A tribute to my father, MD Hasan Iqbal Farazi (1967-2022)

Comments Off on A tribute to my father, MD Hasan Iqbal Farazi (1967-2022)

In case you missed it. Shegupta Farazi (daughter of Farazi Sir)- sent by Zakirul of 23rd batch 

A tribute to my father, MD Hasan Iqbal Farazi (1967-2022)

Four days since your passing, four days since I wept wholeheartedly, four days since my heart was shattered into a million pieces. Four days since I held your hand, felt the strong beating of your heart, stroked your beard and caressed your glowing face. Four days since I felt your heart stop beating as you gazed into my eyes and had the Shahada on your lips, ready to meet your Creator. 

Grief seems to ebb and flow and grief, I realised, will be constant. The question I get asked the most now is “how are you feeling?” or “how are you holding up?” and the easiest response I can provide is that I’m coping and I’m at peace with the beautiful way my father left this earth, Alhamdullilah (All praise be to Allah). While not untrue, these words are not enough to encompass all the emotions I’m feeling simultaneously. Simply put, there are no words. There are no right answers. The only thing I’m certain of is that I miss him and will continue to miss him until we are reunited in Jannah InshAllah (God willing). 

My father was diagnosed with metastatic cancer of unknown primary source late July of 2022 after complaining about lower back pain for a few months. Despite the pain, he refused to ever let his family know or understand the gravity of his diagnosis, making us promise to not inform the wider community or even his closest friends and extended family. He wanted to maintain his privacy and integrity. During his time in hospital, he devised a contingency plan and without my knowledge, began to prepare me to take over his responsibilities, all of which I undertook with the belief that it would be temporary. He was remarkably meticulous and possessed an insane ability to tackle the toughest of challenges with grace, intelligence and honesty.

Tuesday, 25th of October, after having seen him rather well in the morning, I received a phone call from Professor Hovey, the head of oncology, who said in very plain terms “your father is deteriorating quickly, he doesn’t have very much time” – a phone call I will replay in my head for the rest of my life. We got 5 wonderful days with him.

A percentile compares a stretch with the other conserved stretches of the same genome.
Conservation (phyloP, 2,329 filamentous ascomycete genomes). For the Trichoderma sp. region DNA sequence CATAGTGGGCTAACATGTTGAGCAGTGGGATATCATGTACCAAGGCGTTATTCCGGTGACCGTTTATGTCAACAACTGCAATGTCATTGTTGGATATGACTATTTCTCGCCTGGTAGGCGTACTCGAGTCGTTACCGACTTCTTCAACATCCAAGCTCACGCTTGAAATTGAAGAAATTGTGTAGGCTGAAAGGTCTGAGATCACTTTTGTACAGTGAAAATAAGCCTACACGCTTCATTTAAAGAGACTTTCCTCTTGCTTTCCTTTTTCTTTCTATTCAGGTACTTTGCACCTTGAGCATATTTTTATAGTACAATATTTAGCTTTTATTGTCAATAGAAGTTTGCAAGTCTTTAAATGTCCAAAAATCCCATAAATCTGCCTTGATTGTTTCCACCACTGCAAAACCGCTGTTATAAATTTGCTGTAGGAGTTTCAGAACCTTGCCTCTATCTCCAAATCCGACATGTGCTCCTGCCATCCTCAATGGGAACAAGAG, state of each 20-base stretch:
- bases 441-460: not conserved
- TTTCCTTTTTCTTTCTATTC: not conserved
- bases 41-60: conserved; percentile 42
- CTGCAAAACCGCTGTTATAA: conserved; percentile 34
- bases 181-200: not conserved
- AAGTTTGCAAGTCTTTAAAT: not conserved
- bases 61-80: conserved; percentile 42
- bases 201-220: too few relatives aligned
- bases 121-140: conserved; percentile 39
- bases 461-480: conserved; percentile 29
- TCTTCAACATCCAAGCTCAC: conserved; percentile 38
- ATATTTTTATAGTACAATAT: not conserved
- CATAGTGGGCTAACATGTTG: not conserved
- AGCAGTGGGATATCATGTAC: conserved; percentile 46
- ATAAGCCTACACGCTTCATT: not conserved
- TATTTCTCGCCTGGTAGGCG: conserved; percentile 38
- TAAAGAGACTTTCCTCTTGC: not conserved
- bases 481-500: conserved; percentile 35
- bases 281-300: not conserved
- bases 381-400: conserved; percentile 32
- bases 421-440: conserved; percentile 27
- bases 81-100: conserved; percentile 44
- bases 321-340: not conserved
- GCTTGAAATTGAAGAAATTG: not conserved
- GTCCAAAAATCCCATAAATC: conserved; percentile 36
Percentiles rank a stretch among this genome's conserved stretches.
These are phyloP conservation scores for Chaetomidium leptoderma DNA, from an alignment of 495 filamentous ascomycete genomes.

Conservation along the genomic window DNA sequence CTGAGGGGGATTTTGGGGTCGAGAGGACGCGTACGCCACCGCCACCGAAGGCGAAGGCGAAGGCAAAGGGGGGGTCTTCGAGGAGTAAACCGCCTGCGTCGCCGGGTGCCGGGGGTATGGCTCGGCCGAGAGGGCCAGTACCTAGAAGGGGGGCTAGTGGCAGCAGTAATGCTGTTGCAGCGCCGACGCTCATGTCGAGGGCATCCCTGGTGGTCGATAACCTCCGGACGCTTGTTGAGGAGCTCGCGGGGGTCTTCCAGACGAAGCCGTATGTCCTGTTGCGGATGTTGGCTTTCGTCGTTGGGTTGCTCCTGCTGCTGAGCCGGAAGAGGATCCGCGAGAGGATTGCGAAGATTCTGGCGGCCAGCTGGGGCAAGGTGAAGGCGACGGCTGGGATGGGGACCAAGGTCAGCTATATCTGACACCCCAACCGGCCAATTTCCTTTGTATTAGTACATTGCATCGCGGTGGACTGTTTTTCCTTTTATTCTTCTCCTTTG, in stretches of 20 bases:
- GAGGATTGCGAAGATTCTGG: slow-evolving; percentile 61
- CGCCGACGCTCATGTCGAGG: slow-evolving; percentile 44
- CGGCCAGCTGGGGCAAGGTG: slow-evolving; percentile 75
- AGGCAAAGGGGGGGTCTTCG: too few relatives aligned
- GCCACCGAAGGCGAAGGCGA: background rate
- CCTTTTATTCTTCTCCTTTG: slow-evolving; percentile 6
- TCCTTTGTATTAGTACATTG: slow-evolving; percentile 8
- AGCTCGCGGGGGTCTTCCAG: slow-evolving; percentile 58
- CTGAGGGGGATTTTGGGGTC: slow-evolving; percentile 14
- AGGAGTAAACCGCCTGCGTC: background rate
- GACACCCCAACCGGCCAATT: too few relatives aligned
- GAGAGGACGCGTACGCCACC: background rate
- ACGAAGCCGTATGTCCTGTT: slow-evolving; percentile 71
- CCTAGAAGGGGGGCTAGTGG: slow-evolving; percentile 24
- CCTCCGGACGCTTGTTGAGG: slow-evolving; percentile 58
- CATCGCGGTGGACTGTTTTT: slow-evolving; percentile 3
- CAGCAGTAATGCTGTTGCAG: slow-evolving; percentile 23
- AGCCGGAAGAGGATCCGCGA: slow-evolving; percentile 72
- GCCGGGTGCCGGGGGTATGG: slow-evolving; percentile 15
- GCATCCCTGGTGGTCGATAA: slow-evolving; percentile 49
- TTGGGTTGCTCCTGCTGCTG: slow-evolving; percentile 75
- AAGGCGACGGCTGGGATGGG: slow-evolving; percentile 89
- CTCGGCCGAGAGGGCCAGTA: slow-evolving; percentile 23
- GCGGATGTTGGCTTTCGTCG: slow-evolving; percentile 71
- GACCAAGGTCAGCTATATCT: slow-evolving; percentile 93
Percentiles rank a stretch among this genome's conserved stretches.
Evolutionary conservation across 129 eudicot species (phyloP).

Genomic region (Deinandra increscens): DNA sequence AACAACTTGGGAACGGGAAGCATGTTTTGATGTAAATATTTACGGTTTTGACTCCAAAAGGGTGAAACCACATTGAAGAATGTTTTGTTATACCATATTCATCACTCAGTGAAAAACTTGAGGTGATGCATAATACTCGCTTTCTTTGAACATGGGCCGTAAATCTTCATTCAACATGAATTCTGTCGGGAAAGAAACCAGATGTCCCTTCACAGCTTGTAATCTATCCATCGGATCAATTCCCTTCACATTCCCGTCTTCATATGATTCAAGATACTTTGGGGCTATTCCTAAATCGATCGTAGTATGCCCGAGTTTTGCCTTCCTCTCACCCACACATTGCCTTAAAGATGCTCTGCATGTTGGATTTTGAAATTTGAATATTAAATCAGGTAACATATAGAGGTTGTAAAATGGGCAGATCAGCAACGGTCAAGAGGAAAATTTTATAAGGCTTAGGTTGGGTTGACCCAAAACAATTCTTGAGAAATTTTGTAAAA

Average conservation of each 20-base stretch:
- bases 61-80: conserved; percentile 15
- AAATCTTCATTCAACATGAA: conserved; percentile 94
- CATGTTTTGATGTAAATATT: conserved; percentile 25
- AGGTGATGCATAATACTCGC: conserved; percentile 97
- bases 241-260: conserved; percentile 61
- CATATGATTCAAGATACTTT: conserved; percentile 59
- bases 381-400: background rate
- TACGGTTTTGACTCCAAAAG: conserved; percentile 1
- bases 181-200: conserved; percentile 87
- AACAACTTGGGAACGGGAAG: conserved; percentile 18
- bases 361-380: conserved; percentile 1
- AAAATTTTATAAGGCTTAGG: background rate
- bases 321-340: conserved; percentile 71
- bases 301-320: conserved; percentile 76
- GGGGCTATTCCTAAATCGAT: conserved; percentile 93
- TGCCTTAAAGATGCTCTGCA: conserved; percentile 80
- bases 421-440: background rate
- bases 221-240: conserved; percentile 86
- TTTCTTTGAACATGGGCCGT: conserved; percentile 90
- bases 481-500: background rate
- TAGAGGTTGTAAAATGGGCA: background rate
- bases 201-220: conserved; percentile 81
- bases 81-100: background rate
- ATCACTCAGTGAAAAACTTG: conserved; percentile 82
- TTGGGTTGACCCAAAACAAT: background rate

I always knew he was a loved man, but I never quite knew how much he was loved, not only by us but his friends, his extended family and the wider community. The oncology ward had kindly arranged for a private room and out of consideration, allowed for close family and friends to visit him. However, they were not prepared for the absolute barrage of people that would descend upon their ward to pray across their halls, to recite the shahada loudly in his room, to sit in silence in every space available making dua and reflecting upon all their fond memories of him and holding onto one another providing some consolation. Reception at the hospital stopped checking who was visiting and simply directed people to the oncology ward because they knew everyone was here to see one person – they didn’t know his name or what he did, but they knew this person was popular.

Over those 5 days, I saw people cry their hearts out and tell my dad how much they meant to him. My heart would swell with pride every time, and with regret as well, that I ever suggested he stop exerting his energy and time on people who were ungrateful or selfish. He was very firm in his belief that if someone had the ability and the resources to aid then it is his duty as a Muslim to do so – even if there is no reward for it in this Dunya, it would certainly help him in the Hereafter. In those 5 days, I realised how much there was to learn from him.